"But you get a buzz. You get a buzz about being the center of that theater. You’re at the heart of the theater, you’re the lead. You’re the practitioner. It’s where the God complex comes from for these surgeons. They are making life and death motions with their hands and decisions, and the acting is very interesting because it’s all eyes only, you can’t even see their mouths move.
"It’s a real thing and you have to take a deep breath in and be up for it, but it’s an aspect of the show that I actually have really learned to enjoy."
"It is interesting being in there," agreed Finnigan, whose character has a personal storyline with Bamber's this season. "It’s fascinating because we really do get a sense of what actual surgeons experience while they’re in there, from all of the instruments and the procedures - which are heavily choreographed by the way, because prior to doing these scenes we rehearse them over and over again.
"We get our movements right, our positioning right, everything has to be just so because on Monday Mornings they’re really big on very close shots whether it’s of our eye, whether it's of our hand, everything is very measured. So those movements have to be down pat.
"And then we get the feeling that these doctors go through when they’re wearing all that gear and standing on their feet for six, seven hours. Sanjay has even spoken about doing procedures for eight hours straight without taking a bathroom break, and here we are complaining that we can’t get to catering because we’re wearing a face mask. So it’s definitely eye opening."
The pair are joined by an impressive ensemble, who shed some light on their characters. "What attracted me to Sydney was just how much of a spitfire she is," said Sarayu Rao, who plays Dr. Sydney Napur. "I think what's really great about her is she is a spitfire because she loves her job and cares about it so much, not because she's just competitive. She's driven by heart, ultimately. I just was in love with her and i was in love with the story." Speaking of love, Sydney will also have a romantic interest.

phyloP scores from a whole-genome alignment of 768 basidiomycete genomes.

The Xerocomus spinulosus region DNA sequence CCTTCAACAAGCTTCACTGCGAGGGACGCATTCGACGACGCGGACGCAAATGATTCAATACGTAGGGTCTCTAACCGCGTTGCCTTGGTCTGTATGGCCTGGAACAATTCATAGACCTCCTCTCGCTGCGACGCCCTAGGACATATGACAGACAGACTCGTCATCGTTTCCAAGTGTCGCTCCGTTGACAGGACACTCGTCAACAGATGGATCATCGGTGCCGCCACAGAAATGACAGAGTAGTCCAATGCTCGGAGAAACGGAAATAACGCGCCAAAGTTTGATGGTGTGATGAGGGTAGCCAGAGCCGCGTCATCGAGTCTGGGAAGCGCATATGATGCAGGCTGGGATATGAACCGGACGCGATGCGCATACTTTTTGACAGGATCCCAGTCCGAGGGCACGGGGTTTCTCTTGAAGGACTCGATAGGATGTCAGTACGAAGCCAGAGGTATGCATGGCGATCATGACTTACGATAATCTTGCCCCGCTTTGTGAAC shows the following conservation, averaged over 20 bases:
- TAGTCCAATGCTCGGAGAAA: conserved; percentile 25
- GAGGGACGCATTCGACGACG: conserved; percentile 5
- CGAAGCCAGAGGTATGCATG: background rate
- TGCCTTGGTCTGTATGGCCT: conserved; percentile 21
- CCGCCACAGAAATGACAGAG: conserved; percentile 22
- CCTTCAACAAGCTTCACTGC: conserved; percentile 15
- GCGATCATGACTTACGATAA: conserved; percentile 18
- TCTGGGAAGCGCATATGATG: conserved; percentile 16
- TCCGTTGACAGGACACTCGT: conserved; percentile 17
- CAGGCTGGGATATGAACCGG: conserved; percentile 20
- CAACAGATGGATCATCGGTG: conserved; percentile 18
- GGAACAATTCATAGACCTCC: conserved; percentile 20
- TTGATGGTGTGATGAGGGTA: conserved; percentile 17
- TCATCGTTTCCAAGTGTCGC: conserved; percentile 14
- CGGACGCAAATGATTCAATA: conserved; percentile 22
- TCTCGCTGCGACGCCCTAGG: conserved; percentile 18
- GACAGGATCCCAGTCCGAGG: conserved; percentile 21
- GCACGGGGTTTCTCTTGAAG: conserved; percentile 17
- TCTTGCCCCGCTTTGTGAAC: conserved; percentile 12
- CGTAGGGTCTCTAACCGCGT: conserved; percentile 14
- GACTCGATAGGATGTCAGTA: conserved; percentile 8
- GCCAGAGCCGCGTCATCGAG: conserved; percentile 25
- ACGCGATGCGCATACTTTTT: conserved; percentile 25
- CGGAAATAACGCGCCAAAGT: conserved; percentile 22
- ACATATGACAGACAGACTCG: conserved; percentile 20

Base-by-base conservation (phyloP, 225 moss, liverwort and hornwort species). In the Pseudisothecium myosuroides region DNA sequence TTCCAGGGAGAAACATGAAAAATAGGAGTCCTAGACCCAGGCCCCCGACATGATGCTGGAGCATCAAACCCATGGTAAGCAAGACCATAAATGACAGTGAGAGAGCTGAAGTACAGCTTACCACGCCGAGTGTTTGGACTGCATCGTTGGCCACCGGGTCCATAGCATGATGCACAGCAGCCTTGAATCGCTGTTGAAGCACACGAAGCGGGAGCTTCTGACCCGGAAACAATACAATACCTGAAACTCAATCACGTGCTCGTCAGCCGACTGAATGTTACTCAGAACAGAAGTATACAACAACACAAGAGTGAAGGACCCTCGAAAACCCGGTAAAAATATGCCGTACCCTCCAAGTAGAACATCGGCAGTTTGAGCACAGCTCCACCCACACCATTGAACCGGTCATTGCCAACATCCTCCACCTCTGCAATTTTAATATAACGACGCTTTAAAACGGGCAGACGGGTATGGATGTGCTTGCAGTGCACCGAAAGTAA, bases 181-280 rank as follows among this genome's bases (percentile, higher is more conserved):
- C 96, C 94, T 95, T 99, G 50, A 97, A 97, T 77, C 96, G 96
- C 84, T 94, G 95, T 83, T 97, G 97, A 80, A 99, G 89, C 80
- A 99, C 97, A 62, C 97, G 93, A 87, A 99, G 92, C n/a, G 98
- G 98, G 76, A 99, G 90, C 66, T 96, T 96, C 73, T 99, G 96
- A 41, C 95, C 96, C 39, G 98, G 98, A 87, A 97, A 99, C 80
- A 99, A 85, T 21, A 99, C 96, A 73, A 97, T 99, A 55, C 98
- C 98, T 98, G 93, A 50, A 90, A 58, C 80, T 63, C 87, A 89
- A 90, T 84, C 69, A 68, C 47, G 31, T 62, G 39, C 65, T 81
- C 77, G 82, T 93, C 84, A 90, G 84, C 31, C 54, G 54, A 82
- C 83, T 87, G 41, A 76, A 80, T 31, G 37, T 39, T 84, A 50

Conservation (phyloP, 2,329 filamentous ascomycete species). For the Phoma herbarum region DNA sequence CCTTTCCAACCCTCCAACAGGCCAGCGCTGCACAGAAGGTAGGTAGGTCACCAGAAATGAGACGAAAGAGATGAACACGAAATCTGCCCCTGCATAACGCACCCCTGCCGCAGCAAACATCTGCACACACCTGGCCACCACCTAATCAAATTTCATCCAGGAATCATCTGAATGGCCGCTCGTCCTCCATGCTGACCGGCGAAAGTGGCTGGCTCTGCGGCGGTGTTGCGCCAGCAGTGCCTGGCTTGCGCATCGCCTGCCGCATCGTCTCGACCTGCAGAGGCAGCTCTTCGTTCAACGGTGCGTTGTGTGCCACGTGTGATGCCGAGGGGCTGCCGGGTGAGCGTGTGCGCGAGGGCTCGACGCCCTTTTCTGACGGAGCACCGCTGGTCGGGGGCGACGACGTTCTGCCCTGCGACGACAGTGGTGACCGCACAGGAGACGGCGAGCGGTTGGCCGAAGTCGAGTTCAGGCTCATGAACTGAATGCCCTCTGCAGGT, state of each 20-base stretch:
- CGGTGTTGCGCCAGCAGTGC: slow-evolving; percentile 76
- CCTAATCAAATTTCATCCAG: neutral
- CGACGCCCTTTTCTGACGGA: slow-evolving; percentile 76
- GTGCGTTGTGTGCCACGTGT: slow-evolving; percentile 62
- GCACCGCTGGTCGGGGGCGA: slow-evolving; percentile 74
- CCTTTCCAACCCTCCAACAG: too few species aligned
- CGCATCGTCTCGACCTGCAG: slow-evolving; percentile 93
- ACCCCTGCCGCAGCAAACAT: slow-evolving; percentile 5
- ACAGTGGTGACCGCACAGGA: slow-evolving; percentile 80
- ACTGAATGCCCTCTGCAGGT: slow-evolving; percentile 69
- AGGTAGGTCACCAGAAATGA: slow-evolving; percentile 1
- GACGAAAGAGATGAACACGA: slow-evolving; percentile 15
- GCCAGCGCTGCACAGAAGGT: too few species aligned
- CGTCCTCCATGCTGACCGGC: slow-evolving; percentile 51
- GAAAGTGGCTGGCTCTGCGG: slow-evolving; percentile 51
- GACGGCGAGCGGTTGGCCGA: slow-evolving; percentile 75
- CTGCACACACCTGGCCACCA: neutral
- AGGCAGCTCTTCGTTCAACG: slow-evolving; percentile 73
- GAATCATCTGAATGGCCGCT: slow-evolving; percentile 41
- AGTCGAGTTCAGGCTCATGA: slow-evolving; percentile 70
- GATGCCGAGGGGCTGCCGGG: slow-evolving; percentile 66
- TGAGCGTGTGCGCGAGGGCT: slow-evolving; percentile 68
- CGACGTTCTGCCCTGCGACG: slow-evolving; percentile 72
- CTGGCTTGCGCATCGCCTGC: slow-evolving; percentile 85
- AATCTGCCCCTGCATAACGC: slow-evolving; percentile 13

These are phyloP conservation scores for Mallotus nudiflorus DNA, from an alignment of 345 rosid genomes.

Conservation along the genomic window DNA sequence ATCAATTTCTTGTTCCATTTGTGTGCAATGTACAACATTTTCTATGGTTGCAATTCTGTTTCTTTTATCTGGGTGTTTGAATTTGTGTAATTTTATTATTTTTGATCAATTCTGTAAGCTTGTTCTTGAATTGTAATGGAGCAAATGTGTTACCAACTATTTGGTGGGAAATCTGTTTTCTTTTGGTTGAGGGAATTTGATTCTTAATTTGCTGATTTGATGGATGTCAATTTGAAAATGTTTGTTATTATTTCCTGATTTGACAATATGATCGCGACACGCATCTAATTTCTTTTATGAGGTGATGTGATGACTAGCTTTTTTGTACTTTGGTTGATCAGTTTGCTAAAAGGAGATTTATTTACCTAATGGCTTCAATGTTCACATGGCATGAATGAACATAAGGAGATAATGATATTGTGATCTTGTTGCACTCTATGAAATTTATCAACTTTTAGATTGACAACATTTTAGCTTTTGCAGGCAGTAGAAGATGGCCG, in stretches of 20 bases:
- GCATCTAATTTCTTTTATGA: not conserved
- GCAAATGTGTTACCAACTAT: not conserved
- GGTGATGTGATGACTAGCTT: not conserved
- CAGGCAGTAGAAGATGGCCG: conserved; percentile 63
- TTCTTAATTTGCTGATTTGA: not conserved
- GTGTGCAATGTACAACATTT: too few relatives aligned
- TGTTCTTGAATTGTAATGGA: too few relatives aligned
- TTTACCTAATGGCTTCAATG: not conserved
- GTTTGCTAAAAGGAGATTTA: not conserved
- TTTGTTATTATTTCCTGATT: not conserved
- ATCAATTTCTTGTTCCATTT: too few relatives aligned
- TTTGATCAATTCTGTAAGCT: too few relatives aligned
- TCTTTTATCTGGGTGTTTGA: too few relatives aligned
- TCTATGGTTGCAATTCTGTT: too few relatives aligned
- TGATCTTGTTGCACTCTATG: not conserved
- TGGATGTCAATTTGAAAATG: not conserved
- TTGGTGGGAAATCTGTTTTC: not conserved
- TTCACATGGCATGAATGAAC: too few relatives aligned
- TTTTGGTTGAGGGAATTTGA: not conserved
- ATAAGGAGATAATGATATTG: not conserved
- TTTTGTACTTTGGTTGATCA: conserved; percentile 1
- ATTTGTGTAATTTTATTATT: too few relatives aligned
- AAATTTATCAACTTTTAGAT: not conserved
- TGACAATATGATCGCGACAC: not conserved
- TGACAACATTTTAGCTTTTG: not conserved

"It's fun to play characters that aren't super polished or nice necessarily," explained Keong Sim, who plays Dr. Sung Park, originally from Korea and with a wife and children who like him more than some of his patients might. "I'm super-smart, I just haven't figured out the language very well nor the bedside manner," he laughed, adding that "The language stuff ends up being a source of some comedy for the other characters."
Then there's Dr. Michelle Robideux, played by Emily Swallow. "[She's] the only one of the main crew who's still a resident, and that's a really fun thing to take on," explained the actress. "She's very smart, she's very capable, but she's surrounded by giants. She's trying to kind of claim her space and learn what she can. She has a number of missteps along the way. but I liked that she just keeps trying."
Several of the actors also spoke about how Monday Mornings provides a certain insight into the medical profession. "What is so incredible about David's writing and Sanjay's is the characters," continued Swallow, "all of their idiosyncracies and the way that they butt heads and the way that they come to life. In these [M&M] meetings, they can speak completely candidly. They can't get away with anything because they're being grilled by people who are just as smart as them, and who've been in similar situations, and who know that they all need to get better at what they do. Ultimately they're challenging each other to do that.
"I think it's sort of strange that we expect [medicine] to be perfect," she added, "because ultimately it is run by humans, and humans have imperfections."
Agreed Rao, "The thing about the meetings that's so great, and the show that's different, is the culpability factor and how much that humanizes the characters. A lot of times with medical dramas, we see these doctors sort of like superheroes, and now we watch these superheroes flailing, or we watch them fall."
"What I love about it is the truth and honesty of the show," said actor Ving Rhames, who plays chief trauma surgeon Dr. Jorge Villanueva, divorced and estranged from his son, whom something happens to this season. "This is better than 95 percent of movie scripts I read. To be part of a show like this with the writing, and even the chemistry of the actors, I think this show is really trying to say something about mankind. I think it will make you think, and that's really what drew me to this."
Monday Mornings premieres on Monday, February 4 at 10 PM ET/PT on TNT - but you can read BFTV's early review of the series now.
For more from Brittany Frederick, visit my official website and follow me on Twitter (@tvbrittanyf).
(c)2013 Brittany Frederick. Appears at Starpulse with permission. All rights reserved. No reproduction permitted.
Photo Credits: TNT